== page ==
Allow me to destroy this logic. If the main roads are clear, school should be in session. If a child isn’t there, count them absent. It’s a good lesson for life.

In this column “Timmy” will be my generic student of any age. Mr. Moneysworth will be a generic boss. Here we go.

“When it snows, Timmy, your boss Mr. Moneysworth doesn’t care that there’s three inches of snow on the ground. He wants you at work.”

For more on this story and many others, subscribe to the WCN or the WCN e-paper today!

–––––––––––––––––––––––––

Dangerous animal bill nothing but more laws

It seems public pressure, or maybe public shaming, has caused the state of West Virginia to amend their Dangerous Wild Animals Act.

In it’s original form, the Dangerous Wild Animal Act would have banned the ownership of animals like lions, tigers and elephants. It also banned owning rabbits, turtles, sugar gliders and tree frogs.

In a recent meeting, a board charged with coming up with the list removed some of the more laughable animals that were banned in the original list. Or, as they put it, clear up the confusion.

There were more than 200 public comments made on the proposed law. The West Virginia Department of Agriculture also received public comment on rabbits, alpacas, ferrets, and guinea pigs, although Jewell Plumley, state veterinarian/ director of the animal health division of the West Virginia Department of Agriculture, said those animals are exempt from the law.

Here’s where I have to disagree. The original list has species broken down by category and by scientific name. The part where rabbits were included in the banned list is pretty clear. Under the mammals category there’s Lagomorpha. In parenthesis next to Lagomorpha are pikas, rabbits and hares. What follows this is pretty airtight when it comes to understanding – “all species prohibited.”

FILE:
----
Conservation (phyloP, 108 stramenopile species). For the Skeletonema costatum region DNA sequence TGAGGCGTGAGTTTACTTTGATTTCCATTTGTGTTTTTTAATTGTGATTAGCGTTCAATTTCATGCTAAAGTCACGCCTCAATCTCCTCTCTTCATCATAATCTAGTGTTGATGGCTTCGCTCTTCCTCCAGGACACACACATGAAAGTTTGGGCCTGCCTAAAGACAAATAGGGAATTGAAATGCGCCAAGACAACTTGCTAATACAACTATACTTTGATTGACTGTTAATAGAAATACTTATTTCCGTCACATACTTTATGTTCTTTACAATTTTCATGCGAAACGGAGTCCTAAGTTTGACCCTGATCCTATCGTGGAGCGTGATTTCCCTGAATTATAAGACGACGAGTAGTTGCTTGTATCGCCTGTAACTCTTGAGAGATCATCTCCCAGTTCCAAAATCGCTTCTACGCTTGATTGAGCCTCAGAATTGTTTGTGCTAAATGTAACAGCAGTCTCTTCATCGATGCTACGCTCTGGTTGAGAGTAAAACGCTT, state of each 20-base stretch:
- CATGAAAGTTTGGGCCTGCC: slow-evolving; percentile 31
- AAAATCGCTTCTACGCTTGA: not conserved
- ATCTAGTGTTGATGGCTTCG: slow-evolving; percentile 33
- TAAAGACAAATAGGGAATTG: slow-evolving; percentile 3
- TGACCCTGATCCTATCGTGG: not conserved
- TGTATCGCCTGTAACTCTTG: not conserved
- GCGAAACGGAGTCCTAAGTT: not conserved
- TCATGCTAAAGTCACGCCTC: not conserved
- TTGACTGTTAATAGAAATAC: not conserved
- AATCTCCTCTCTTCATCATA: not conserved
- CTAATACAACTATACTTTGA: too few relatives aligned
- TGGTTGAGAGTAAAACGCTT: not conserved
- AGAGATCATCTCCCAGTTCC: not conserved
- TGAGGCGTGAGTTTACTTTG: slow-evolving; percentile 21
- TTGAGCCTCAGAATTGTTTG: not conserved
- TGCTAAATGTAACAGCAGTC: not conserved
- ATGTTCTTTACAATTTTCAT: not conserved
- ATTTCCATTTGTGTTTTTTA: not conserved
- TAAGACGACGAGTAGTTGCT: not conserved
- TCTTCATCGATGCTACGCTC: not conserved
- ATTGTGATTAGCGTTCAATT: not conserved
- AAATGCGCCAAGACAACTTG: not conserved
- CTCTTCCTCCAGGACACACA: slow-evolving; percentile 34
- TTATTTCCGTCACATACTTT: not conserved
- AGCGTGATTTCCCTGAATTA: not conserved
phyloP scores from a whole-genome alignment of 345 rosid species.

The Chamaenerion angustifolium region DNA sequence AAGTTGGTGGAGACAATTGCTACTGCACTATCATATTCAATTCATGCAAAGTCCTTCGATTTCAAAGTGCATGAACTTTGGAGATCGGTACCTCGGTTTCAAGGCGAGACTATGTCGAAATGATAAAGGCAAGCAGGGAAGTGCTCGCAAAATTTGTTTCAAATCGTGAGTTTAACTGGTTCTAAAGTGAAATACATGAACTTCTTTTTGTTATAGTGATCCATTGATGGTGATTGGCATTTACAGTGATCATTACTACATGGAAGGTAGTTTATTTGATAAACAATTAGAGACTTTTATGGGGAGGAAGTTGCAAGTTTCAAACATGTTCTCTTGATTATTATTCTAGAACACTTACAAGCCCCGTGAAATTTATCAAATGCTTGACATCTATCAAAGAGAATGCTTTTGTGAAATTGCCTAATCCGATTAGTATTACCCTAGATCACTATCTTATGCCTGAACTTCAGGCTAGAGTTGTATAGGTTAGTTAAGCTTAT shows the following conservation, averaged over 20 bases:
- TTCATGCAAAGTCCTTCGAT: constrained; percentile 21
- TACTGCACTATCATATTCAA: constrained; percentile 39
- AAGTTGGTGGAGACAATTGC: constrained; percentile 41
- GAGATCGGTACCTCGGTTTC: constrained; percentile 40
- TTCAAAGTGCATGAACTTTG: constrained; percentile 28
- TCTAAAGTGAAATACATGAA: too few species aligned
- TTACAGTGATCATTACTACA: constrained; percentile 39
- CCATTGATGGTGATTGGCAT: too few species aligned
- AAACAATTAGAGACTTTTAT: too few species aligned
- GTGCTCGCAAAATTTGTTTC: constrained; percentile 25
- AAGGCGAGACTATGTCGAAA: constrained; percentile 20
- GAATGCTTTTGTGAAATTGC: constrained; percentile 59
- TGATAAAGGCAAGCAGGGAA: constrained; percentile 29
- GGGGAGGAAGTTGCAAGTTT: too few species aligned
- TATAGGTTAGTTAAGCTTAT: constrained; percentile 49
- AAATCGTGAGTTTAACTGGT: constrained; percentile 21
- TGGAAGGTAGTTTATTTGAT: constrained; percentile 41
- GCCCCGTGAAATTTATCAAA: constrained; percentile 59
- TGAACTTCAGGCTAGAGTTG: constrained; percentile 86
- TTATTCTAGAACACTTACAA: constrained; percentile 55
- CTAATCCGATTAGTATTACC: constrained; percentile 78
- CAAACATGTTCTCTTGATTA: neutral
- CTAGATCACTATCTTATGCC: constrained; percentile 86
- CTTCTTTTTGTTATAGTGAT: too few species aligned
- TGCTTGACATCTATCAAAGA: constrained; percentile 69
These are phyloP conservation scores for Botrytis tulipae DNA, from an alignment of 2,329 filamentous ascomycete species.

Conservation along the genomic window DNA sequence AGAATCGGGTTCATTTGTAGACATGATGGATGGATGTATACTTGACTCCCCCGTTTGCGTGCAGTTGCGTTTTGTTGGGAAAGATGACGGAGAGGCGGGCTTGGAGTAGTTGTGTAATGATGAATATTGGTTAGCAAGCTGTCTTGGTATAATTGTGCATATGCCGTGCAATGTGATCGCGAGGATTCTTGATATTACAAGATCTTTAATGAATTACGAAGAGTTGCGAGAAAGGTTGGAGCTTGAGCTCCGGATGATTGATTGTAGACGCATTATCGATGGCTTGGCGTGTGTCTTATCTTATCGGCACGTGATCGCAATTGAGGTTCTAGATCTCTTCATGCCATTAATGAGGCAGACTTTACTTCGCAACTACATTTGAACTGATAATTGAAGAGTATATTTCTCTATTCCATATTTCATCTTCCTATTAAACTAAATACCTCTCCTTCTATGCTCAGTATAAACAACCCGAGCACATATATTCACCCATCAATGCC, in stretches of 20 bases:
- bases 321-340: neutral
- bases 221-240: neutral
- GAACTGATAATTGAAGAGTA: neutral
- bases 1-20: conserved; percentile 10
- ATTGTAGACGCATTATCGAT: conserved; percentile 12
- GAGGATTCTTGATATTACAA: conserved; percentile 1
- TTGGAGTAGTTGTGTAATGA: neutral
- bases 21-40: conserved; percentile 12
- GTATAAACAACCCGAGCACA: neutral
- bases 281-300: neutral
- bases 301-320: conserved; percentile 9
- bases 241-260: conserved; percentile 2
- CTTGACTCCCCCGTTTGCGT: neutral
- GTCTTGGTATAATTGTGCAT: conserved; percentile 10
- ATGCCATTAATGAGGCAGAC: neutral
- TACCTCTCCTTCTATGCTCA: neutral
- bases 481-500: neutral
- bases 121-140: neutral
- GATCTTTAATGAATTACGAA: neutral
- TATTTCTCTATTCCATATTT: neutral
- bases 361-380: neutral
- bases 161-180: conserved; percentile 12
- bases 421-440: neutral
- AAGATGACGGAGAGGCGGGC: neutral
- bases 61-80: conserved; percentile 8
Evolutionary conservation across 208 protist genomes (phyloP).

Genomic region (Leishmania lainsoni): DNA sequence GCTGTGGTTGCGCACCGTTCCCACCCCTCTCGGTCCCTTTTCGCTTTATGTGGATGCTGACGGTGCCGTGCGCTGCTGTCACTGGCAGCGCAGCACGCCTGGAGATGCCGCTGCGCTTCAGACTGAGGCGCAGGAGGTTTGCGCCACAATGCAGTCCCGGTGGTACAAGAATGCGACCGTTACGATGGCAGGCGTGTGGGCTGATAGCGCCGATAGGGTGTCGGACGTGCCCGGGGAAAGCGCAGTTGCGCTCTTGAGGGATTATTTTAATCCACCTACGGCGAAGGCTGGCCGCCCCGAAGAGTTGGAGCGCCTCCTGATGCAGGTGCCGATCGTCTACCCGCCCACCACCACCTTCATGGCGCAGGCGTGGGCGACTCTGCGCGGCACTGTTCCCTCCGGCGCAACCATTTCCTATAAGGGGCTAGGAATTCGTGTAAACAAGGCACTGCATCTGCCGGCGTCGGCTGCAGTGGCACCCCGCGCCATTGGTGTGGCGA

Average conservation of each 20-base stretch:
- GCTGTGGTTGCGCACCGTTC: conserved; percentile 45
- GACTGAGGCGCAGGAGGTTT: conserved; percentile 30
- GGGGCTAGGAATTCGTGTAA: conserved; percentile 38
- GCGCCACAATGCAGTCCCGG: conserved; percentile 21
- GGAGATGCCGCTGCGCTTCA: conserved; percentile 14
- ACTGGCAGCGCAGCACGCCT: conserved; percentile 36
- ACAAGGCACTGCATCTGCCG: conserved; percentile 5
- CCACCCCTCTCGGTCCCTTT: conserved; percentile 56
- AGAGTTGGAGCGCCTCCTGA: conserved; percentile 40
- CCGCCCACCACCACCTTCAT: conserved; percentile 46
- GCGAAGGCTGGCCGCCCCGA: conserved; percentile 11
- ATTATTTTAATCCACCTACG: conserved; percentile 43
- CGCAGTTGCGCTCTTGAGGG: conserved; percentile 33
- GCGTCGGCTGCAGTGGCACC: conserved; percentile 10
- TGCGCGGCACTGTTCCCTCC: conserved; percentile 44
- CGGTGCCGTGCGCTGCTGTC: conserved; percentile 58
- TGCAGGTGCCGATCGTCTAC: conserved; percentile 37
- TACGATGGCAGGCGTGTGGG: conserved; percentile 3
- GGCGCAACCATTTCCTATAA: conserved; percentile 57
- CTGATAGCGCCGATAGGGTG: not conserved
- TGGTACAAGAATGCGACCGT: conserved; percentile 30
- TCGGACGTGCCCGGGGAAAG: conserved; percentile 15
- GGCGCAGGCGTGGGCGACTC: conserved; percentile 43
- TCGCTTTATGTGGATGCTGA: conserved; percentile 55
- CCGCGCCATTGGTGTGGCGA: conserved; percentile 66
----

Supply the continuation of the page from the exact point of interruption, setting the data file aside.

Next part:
What part of “all species prohibited” am I, nor 200 other West Virginians not understanding?

For more on this story and many others, subscribe to the WCN or the WCN e-paper today!

–––––––––––––––––––––––––

Social media: Now Tool and cesspool

Social media can be a powerful tool. It can help reunite friends and keep family in touch across the world.

It’s also a cesspool of self-indulgent celebrities, wannabe activists and a forum for complaining when actually doing something about a problem is too hard.

I’ve been a long-time participant on Facebook and recently joined Twitter. It hasn’t taken long to realize any sense of decorum or personal responsibility goes out the virtual window when it comes to either one of these.

The worst is the “hash-tag activism” that permeates Twitter. It’s where people who can’t, or won’t, do something about a problem in the world will voice their opinions on Twitter with a statement prefaced by a “hash tag” visually represented by the pound sign (#).